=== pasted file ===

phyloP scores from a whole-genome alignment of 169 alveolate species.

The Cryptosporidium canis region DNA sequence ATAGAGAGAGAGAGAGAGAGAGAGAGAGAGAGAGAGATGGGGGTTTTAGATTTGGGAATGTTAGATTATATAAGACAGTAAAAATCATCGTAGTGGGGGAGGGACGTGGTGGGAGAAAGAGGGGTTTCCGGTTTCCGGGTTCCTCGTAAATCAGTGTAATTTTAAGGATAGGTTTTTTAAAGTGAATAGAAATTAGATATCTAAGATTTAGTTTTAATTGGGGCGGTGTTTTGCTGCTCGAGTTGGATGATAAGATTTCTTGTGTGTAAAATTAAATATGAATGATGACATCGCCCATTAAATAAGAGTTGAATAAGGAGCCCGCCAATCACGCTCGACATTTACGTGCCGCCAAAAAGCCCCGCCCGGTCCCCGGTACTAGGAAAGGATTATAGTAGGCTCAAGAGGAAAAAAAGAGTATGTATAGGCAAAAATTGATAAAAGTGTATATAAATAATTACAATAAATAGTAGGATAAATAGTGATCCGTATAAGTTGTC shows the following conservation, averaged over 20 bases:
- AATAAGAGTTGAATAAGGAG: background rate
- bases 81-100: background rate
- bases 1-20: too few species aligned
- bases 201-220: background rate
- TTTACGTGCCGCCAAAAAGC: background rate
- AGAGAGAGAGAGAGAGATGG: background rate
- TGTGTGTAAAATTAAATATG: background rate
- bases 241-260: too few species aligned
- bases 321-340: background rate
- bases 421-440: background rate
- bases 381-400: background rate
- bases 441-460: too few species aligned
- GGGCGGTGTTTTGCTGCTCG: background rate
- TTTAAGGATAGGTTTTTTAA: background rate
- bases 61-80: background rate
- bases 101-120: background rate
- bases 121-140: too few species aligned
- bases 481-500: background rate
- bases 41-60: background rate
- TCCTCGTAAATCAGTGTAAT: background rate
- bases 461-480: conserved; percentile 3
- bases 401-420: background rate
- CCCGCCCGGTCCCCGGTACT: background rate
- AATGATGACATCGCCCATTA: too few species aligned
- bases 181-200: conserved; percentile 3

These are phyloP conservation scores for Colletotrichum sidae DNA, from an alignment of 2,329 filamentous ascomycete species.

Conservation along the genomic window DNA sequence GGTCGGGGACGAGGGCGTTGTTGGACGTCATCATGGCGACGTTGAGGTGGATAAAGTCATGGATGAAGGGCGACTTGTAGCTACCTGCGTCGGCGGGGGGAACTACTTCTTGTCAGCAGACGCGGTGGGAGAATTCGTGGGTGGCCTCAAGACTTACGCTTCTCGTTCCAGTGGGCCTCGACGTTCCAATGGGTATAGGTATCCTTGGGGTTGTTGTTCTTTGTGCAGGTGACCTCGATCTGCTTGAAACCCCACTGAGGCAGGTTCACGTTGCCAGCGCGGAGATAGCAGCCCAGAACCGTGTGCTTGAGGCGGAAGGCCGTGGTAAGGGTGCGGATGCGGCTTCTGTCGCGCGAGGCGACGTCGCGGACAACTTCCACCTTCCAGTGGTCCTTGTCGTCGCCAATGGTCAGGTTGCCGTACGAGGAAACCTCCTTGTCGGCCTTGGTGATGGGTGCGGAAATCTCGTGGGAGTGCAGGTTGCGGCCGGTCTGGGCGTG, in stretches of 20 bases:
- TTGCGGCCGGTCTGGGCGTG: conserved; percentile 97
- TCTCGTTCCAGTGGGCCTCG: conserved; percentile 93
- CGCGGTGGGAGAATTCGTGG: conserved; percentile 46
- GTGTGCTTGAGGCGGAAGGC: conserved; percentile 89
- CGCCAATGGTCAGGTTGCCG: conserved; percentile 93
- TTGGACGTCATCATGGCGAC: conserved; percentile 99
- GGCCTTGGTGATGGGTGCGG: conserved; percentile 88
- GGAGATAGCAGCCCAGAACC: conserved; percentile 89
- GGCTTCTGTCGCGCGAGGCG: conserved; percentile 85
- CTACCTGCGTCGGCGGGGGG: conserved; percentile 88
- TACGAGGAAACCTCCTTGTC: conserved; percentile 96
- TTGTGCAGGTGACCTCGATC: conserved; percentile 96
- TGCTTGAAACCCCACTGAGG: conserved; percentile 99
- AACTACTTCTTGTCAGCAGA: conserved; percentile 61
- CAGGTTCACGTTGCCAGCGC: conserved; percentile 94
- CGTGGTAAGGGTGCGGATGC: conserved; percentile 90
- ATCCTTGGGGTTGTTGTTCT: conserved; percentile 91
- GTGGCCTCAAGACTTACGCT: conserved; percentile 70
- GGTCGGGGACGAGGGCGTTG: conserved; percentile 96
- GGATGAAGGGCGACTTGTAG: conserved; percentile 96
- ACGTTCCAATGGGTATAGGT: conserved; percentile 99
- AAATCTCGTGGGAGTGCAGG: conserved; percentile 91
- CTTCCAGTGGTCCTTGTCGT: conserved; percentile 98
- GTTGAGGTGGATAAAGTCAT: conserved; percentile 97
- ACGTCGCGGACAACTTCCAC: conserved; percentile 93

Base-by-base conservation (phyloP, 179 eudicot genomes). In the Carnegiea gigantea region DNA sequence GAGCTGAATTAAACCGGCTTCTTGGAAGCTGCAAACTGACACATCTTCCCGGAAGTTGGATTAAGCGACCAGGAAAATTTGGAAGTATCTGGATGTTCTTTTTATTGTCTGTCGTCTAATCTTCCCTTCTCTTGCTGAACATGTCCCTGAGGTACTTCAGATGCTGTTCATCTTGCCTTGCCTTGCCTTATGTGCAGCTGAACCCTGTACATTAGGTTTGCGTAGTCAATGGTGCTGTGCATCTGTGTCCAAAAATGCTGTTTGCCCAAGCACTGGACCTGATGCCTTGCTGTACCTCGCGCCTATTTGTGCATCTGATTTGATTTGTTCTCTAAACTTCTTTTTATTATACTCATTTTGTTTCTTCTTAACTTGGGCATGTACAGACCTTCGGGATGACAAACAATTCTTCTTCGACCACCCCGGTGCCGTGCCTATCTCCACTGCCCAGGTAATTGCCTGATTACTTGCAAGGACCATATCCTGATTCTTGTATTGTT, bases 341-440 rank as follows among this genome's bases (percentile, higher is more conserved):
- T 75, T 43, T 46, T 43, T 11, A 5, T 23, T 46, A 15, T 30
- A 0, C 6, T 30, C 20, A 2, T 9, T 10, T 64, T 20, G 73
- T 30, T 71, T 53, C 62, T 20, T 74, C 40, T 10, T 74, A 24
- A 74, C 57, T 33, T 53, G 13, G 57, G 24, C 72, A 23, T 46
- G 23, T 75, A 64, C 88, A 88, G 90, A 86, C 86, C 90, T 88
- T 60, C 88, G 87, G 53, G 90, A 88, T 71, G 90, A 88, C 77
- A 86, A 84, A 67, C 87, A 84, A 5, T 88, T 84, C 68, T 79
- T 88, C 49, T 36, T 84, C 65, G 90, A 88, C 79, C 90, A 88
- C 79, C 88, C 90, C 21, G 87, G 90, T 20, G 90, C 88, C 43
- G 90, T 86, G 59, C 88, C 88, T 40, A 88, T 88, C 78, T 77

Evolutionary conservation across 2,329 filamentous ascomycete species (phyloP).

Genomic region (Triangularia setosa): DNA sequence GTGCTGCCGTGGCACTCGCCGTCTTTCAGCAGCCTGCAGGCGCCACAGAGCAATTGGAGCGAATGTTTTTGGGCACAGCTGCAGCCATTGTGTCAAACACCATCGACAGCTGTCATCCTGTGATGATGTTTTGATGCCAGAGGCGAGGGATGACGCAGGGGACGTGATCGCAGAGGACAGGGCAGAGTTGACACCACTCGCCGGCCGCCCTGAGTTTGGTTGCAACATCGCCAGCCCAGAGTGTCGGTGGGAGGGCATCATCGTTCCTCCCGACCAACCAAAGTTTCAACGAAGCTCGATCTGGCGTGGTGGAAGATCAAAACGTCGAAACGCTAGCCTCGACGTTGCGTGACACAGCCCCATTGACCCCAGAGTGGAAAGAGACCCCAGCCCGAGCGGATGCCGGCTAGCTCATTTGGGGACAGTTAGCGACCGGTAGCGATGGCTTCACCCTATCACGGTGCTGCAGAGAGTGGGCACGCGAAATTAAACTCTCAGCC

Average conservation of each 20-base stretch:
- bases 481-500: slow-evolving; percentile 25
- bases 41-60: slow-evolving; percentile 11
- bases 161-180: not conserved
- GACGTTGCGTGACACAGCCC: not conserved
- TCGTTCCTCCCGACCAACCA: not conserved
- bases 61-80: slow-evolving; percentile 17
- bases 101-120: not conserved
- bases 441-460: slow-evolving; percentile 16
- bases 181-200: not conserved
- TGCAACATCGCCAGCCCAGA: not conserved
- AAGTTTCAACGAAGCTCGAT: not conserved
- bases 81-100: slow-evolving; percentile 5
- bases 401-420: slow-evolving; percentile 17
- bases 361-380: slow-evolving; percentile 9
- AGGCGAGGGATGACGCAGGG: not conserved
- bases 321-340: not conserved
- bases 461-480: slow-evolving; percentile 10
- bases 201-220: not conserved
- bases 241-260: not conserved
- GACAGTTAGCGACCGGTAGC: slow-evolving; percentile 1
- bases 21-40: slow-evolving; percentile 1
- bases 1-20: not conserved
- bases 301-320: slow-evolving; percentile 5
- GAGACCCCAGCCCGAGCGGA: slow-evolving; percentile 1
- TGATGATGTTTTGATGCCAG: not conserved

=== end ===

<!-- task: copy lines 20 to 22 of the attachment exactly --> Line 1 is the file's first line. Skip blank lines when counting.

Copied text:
- bases 481-500: background rate
- bases 41-60: background rate
- TCCTCGTAAATCAGTGTAAT: background rate